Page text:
US Department of Justice Settles Outstanding Medicare Conditional Payments with Plaintiff Counsel and Corporate Defendant
Tampa, FL (WorkersCompensation.com) - Rafael Gonzalez, Esq. Introduction
Yes, you read that right. The US Department of Justice just settled a Medicare conditional payments case, not only with plaintiff counsel, which we are now used to reading about, but also with the corporate defendant, the original primary payer, the responsible entity. Yep, that day is here. My warnings about the federal government suing primary payer corporate entities and insurers despite settlement agreements and protective language have come to fruition.
As the Medicare Secondary Payer (MSP) law makes clear, when any primary payer, including a corporate defendant, or an attorney, fails to reimburse Medicare, the United States (US) can recover from such a primary payer, including the attorney—even if the primary payer already provided payment, and even if the attorney already provided settlement proceeds to the client. 42 U.S.C. § 1395y(b)(2); 42 C.F.R. § 411.24. Congress and the Department of Health and Human Services (HHS) enacted these rules to ensure repayment from all responsible parties. As we have seen over the last several years, the federal government intends to hold all primary payers, including attorneys representing Medicare beneficiaries, accountable for failing to make good on their obligation to reimburse Medicare when it has made payments related to an underlying auto, liability, no-fault, or work comp claim.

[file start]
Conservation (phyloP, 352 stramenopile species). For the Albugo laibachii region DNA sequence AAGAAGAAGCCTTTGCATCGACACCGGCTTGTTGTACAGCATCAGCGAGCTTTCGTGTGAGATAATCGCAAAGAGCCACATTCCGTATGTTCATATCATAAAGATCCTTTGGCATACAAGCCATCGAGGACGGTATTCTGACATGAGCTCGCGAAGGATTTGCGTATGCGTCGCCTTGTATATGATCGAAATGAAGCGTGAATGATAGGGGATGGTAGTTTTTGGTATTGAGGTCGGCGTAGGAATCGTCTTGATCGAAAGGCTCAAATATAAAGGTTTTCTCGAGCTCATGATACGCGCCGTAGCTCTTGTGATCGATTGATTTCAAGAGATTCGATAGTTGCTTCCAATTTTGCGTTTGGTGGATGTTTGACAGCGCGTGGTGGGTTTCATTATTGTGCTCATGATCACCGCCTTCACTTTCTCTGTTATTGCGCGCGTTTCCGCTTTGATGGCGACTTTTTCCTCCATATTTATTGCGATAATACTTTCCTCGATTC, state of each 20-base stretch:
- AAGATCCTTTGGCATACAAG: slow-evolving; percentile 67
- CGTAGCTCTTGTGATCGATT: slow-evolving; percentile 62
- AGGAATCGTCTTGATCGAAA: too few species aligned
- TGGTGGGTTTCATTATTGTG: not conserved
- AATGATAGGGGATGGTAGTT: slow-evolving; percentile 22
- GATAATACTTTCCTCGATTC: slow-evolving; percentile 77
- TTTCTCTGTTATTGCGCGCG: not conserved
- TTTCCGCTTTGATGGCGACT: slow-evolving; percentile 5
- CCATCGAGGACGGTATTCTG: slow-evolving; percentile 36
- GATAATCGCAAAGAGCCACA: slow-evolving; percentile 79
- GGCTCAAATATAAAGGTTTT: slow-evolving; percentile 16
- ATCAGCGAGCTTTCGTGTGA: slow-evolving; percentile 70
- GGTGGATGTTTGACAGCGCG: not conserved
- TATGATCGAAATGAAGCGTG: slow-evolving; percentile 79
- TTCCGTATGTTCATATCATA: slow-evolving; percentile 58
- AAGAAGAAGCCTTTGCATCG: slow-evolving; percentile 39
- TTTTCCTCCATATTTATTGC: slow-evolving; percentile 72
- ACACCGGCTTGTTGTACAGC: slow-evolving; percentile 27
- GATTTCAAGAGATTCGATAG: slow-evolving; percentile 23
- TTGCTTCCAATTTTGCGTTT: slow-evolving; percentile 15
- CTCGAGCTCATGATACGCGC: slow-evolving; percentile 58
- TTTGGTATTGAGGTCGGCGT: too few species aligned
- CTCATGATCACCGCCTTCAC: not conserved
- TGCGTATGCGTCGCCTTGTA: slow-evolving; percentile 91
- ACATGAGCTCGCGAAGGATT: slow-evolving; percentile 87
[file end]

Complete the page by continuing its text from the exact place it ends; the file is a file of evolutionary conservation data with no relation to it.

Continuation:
Prior USDJ Settlements with Claimant Counsel
As I have been indicating for some time now, it isn't just Medicare chasing after reimbursement of these conditional payments. The United States Department of Treasury (USDT) is also collecting these debts on behalf of Medicare, and so is the United States Department of Justice (USDJ). Case in point, the following five (5) recent settlements between USDJ and personal injury lawyers/law firms, and now with a primary payer, or corporate defendant: